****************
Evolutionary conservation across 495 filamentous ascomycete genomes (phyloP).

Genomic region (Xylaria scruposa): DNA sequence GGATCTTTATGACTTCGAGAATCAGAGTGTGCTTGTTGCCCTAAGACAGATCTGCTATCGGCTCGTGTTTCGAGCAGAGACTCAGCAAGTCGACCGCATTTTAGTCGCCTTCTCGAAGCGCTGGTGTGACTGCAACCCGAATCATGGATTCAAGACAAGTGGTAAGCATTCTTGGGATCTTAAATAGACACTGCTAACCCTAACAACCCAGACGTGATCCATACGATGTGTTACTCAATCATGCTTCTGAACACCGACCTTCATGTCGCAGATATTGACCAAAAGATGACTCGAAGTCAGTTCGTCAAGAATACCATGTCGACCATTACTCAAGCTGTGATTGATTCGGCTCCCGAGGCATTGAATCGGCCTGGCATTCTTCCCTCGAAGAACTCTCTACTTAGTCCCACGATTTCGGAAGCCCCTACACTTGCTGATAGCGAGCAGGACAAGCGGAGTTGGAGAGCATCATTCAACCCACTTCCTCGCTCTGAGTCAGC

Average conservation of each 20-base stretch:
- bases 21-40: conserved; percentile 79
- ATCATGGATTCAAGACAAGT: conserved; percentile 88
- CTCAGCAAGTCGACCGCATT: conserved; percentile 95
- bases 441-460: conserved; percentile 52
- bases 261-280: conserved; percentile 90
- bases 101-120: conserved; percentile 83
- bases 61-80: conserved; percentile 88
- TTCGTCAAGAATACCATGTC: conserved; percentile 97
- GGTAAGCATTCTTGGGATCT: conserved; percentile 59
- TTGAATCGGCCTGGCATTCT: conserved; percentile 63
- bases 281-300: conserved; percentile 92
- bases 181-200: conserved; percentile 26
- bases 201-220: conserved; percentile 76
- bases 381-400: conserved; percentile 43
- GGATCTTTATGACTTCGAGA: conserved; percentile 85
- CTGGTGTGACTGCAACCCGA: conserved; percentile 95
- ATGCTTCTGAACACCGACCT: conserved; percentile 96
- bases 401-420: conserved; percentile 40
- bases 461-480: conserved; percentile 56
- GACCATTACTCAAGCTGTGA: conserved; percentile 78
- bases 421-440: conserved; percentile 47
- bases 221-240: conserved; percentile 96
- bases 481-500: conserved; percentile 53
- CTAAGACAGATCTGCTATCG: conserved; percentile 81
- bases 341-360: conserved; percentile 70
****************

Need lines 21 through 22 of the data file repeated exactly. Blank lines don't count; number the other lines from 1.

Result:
- bases 401-420: conserved; percentile 40
- bases 461-480: conserved; percentile 56